Big thank you to everyone at Kingston Maurward for such a fantastic day and for putting up the Marquee, providing the squash and animal displays.  We’ll see you again in Spring!




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    Please note the prices and details given were correct at the time of writing and Dorsetmums always advises readers to contact a venue before travelling if you have any queries.

  2. One of my favourite Christmas traditions is to bake our cake and plan it’s final decoration.  I always aim to make it 5-6 weeks before Christmas but I'm happy if it's had a good glug of brandy a few times before decorating.  You could probably buy a cake of this size cheaper in a supermarket but I can assure you it won’t taste as nice and the compliments you’ll receive will have you grinning from ear to ear. 

    blog christmas cake ingredients


    225g plain flour

    1/4 tsp salt

    1/2 tsp ground ginger

    Grated fresh nutmeg or 1/2 tsp nutmeg

    1/2 tsp mixed spice

    1 tsp ground cinnamon

    200g unsalted butter

    200g brown sugar

    2 tbsp black treacle

    1/4 tsp vanilla essence

    4 eggs

    800g mixed dry fruits

    100g chopped mixed peel

    150g glace cherries halved

    100g blanched almonds, chopped

    Brandy (or other if you prefer)



    Heat oven to 150c fan, (slightly higher for non fan) and then grease and line a 20cm round or 18cm square tin.

    Sieve flour, salt and spices into a bowl.

    In another bowl, cream the butter and sugar together and then add the treacle and vanilla and mix until light and fluffy.

    Beat in the eggs alternating with a little flour mix so it doesn't curdle.

    Fold in the rest of the flour and then add the fruit and almonds.

    Pour in the tin and make a slight hollow in the middle.

    I always put greaseproof paper around the outside of the tin and put a piece on top of the cake tin to stop it burning around the edges.

    Pop it in the oven for a good 2 and a half hours and enjoy the festive smell coming from the kitchen.  I find sometimes it takes longer and so I check every 15 - 20 mins.  This year mine was bang on 3 hours.

    Once it's on a cooling rack you need to use a skewer to put holes all over and then spoon a few tablespoons of brandy in (if applicable).

    Christmas cake 2018

    Make sure the cake is completely cold before you wrap it in greaseproof paper and then foil before putting it in an airtight tub or cake tin.  Once a week from now until Christmas I’ll open it up, prick it again and put a couple more spoonfuls of brandy in.

    In our house we seem to play an annual game called ‘hide the brandy from daddy' and every year he finds my little bottle and drinks it just for fun.  It has become a tradition as I find somewhere new to store it and my husband loves the challenge of trying to find it.  I would hide it in the car if I wasn’t worried about being pulled over by the Police!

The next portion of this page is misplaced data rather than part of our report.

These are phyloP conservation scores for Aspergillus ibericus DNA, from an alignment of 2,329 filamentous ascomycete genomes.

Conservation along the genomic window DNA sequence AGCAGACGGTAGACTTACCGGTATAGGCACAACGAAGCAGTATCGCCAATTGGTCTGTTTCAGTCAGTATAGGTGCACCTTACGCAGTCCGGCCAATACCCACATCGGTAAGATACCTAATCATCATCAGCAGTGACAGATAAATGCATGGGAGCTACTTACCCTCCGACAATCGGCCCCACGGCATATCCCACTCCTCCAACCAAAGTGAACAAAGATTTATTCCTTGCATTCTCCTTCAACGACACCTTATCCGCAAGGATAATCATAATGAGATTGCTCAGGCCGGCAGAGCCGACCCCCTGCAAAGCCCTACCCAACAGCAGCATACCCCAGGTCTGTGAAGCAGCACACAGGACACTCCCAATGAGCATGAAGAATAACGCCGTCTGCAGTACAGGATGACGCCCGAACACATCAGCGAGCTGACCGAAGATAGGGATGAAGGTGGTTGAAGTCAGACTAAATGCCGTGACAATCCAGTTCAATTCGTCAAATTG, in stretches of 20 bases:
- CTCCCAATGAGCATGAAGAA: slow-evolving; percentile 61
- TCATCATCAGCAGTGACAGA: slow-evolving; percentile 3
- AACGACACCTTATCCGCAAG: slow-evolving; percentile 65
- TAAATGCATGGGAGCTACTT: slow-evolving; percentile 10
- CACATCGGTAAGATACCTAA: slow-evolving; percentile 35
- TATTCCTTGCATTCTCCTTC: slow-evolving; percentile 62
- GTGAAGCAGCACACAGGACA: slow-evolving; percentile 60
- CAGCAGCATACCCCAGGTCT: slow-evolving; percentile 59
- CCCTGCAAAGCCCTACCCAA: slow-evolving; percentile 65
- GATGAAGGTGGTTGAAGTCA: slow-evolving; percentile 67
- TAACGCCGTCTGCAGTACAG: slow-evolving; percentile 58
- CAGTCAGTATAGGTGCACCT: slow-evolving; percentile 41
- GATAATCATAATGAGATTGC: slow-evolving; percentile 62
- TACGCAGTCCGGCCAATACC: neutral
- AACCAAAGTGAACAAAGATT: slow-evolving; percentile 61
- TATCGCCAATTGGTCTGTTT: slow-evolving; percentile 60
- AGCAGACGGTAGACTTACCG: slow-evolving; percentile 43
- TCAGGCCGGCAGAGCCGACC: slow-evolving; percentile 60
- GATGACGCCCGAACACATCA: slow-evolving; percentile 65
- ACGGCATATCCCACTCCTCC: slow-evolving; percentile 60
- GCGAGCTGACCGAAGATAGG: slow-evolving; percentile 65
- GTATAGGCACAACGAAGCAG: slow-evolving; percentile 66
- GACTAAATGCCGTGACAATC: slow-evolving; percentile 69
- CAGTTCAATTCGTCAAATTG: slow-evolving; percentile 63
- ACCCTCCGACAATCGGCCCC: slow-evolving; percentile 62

Christmas cake for me has to have marzipan and royal icing on but I normally use fondant for ease and add then I'll add royal icing here and there if I can.  Before I had my son, the cake was always simple for family coming over but now I really try and get a ‘wow’ factor and love the decorating part.

    Last year’s cake was my favourite so far with a simple white decorated cake which was topped with a homemade gingerbread house.  I especially loved this one as I gave it stained glass windows and then put battery operated fairy lights inside which I turned on just before presenting it.  We had both families over for Boxing Day and as I walked in the kids mouths fell open and I’ll never forget my son looking at me with pleading eyes and whispering "can I eat it?" 

    Note made in 2017: Since writing this blog post I thought it would be nice if we made individual cakes for teachers gifts and so my son helped to bake the cake and then nearer the end of term we cut a third off and then cut the smaller piece into 3.  My son lovingly put the marzipan and fondant on before decorating it with festive cutters and then I wrapped them individually in cellophane and added beautiful ribbons.  Now that I was left with a lovely rectangular shape, I thought I would make a large gingerbread house and built it around the iced cake.  The result, if I may say so myself, was that it looked pretty impressive!

    If you do try to make one, give the house a little back door and feed some battery operated fairy lights in.  The battery pack can then be kept at the back of the house and switched on before presenting to the family.  Some more fun cakes I have made over the years include Santa getting stuck down the chimney, penguins playing with snowballs and a simple snowman.


    PS, I feel I should have some sort of disclaimer, like 'I hold no responsibility for any cakes burnt or undercooked'.  I've had plenty of disasters in the kitchen and like to have someone to blame when I get caught up watching something juicy on TV!  Just remember every oven is different so you need to do the skewer test a few times before taking it out of the oven for good.  (Oh and don't be alarmed if you can smell a burnt raisin, there's bound to be one that'll catch).